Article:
“Raynesdark,” Denrik said. “Except this time, it fell. It seems that Madlin Errol’s hand-held cannons fared better than my own import of ship-based cannons. Of course, there is no longer a demon guarding the Kadrin Empire, so I’m sure that was no small factor.”
“Jealous of your own son, Captain?” Stalyart asked. He shook his head, belying the grin on his face. “For shame.”
“With the help of the transference machine, I’ll be able to take the rest of the Kadrin Empire,” Jadon said. “It’s just a matter of time now.”
“It’s got to be her idea, or you’ve got to be
sure you get control of them all,” Denrik said. “They keep even one hidden machine; they could doom us.”
“Sounds like they’ll be plenty of doom to go around,” Tanner said, closing his eyes and swallowing the last of his ale. He let the tankard slam down on the table to get the barmaid’s attention.
“Is there going to be a problem with this, Mr. Tanner?” Denrik asked. “You were eager enough to be rid of your warlock companion. The empire is no better. I don’t have any quarrel with the peasants—most of them will be fine … better off, even. The rot of corruption at its heart though, is going to finally be ripped from it.”
Tanner looked around for a barmaid and caught one’s attention. Seconds later, his empty tankard had been traded for a full one. He took a long pull from it before he answered. “No. You go on, do what you need to do. I’ll play along.”
“Mr. Tanner, cheer up. We’re going to free the world.”
Two figures sat atop the glacier wall, overlooking the ruins of Raynesdark, their feet dangling a hundred feet above the rubble-strewn streets. Below them, countless goblins filled the city, poring over the shattered buildings and corpses, beginning the process of setting the captured city in order. Crews worked on clearing the debris from the streets, removing corpses, scrubbing blood and dust from the areas that had just been cleared, and inspecting the buildings for stability. Not a single one of them was aware that they were being watched.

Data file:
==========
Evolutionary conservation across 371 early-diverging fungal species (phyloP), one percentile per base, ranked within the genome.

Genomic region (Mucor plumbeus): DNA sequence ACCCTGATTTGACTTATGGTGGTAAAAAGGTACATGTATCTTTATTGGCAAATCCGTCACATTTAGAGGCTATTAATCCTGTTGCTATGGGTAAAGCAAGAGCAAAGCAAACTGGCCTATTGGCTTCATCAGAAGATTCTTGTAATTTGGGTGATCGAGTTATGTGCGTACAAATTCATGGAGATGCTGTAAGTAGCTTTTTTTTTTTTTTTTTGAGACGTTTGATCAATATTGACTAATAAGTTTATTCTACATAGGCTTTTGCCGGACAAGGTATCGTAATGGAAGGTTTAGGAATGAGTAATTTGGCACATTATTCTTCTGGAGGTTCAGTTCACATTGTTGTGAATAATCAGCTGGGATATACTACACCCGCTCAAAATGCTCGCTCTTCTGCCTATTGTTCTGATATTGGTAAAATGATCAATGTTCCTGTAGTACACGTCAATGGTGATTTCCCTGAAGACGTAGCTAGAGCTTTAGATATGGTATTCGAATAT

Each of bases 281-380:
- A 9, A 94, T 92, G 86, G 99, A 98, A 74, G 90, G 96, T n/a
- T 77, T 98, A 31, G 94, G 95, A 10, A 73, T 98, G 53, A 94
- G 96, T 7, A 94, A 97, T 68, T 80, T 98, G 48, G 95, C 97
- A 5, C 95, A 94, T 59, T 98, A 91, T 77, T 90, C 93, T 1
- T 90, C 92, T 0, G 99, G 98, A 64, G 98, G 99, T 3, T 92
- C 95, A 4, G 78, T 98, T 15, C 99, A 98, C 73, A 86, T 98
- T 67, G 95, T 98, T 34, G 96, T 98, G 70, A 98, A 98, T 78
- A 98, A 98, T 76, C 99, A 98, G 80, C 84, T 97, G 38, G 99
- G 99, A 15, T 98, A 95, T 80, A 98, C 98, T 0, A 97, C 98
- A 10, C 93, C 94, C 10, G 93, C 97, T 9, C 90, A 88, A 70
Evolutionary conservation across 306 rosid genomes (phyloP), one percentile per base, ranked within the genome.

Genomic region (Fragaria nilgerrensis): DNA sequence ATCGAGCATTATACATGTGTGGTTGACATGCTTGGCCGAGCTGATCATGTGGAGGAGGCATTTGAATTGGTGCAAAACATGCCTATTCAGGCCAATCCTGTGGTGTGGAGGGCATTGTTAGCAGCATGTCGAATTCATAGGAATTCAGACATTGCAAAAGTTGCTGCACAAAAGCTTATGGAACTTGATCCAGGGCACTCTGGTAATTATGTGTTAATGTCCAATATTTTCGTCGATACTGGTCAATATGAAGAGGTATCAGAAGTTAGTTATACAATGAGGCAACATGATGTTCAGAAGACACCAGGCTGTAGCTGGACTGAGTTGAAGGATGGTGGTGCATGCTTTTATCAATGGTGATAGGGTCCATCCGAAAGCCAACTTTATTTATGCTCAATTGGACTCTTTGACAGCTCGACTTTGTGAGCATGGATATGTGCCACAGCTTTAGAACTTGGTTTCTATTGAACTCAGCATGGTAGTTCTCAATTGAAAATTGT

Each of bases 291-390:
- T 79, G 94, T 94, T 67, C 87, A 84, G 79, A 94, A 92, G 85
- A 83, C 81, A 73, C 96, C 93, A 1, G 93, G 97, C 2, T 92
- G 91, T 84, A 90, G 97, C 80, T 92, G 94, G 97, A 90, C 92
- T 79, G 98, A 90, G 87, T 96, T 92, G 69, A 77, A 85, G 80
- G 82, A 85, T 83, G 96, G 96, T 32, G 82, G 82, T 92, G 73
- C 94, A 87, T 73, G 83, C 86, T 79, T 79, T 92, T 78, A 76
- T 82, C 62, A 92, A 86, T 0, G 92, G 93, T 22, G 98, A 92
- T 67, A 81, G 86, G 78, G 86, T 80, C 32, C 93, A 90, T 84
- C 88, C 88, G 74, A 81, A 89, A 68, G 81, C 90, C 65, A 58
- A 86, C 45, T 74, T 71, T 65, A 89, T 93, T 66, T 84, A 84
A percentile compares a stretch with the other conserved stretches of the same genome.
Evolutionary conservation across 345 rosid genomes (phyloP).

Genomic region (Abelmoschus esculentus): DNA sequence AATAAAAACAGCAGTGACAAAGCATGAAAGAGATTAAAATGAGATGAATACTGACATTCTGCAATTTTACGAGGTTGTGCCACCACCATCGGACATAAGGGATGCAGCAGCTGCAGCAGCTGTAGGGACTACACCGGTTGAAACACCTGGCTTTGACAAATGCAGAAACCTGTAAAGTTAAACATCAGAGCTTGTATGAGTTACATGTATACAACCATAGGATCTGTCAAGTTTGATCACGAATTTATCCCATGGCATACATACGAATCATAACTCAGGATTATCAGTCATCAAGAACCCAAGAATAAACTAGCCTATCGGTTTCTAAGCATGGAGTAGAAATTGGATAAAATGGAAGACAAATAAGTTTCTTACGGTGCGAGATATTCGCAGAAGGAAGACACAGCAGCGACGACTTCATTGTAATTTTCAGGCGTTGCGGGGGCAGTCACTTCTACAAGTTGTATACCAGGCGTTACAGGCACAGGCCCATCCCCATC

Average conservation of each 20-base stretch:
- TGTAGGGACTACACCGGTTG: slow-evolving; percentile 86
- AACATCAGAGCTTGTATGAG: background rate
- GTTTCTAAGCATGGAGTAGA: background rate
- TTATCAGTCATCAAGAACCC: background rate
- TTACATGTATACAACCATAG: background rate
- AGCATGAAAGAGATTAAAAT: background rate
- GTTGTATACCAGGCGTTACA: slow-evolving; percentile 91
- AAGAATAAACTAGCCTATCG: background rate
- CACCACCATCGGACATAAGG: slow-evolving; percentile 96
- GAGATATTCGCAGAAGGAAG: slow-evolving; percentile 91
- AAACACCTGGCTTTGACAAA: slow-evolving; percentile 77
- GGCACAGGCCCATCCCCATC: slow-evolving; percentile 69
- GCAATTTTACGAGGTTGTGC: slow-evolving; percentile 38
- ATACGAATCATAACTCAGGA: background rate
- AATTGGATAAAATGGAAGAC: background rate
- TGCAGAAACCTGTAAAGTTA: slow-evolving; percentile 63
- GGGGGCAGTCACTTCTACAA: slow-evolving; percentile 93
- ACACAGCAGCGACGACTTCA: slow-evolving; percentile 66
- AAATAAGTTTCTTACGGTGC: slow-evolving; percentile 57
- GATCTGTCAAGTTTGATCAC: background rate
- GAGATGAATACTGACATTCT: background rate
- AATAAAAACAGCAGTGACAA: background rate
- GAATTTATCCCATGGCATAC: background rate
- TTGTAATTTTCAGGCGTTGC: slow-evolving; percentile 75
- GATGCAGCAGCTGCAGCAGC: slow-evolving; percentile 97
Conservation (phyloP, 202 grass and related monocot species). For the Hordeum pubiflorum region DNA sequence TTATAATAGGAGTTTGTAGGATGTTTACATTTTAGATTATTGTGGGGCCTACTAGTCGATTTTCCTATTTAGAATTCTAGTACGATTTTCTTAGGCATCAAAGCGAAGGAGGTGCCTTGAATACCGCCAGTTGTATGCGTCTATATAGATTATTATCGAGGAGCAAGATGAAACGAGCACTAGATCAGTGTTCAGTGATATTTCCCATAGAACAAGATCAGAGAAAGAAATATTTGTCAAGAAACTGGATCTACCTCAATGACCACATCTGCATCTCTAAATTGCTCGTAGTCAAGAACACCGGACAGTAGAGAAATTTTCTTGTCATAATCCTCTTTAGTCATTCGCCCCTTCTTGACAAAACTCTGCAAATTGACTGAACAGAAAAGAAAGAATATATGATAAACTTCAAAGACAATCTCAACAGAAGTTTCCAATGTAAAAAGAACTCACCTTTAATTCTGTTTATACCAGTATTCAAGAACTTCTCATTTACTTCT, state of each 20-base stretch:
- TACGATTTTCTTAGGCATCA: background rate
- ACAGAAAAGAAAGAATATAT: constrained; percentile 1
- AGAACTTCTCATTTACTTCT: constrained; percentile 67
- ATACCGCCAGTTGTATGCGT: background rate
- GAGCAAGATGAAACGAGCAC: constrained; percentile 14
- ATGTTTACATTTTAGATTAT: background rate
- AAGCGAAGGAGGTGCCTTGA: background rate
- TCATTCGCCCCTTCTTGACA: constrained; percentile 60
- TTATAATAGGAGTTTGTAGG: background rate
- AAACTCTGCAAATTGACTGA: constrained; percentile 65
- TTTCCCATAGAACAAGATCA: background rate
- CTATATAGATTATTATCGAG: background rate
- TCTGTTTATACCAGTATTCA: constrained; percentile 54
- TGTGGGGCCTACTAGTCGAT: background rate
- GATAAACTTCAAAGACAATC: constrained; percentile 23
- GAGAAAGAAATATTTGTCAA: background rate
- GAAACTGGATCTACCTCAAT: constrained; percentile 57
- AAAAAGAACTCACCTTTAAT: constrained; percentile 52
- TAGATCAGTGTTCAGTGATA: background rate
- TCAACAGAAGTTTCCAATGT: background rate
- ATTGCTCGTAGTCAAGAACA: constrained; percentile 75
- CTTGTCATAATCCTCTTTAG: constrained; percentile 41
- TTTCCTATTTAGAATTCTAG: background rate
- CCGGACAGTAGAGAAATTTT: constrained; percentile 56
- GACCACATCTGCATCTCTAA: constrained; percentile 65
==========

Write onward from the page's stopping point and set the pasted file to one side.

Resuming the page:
“So, was it everything you hoped it would be?” Juliana asked, staring down at the destruction even as the goblins sought to put things back to rights.
Kyrus’s face was somber except for a hardened set to his eyes. “Of course not. I still remember saving this city once. It really wasn’t that long ago.”
“A lifetime,” Juliana replied, kicking her feet absentmindedly against the wall.
“Six winters, approaching seven,” Kyrus said. “I bargained for the stone folk to help rebuild that wall the goblins just destroyed.”
“Madlin and her father destroyed it.”
Kyrus shrugged. It made no difference. “This will all work itself out. When it does, they’ll have a peace of their own, not one I imposed on them. But …”
“But what?” Juliana asked.
“I do wonder, at times like this, whether I’m being selfish,” said Kyrus. “The demons don’t want another Tallax because they’ll have someone to answer to. That whole book could be a lie, you know. Have you considered that? Illiardra admits she was the one who wrote it, and who was around that long ago to gainsay her?”
“Do you really think the book is a fabrication? A convenient lie she prepared over five thousand years ago? I don’t think even the immortals are that far-sighted.”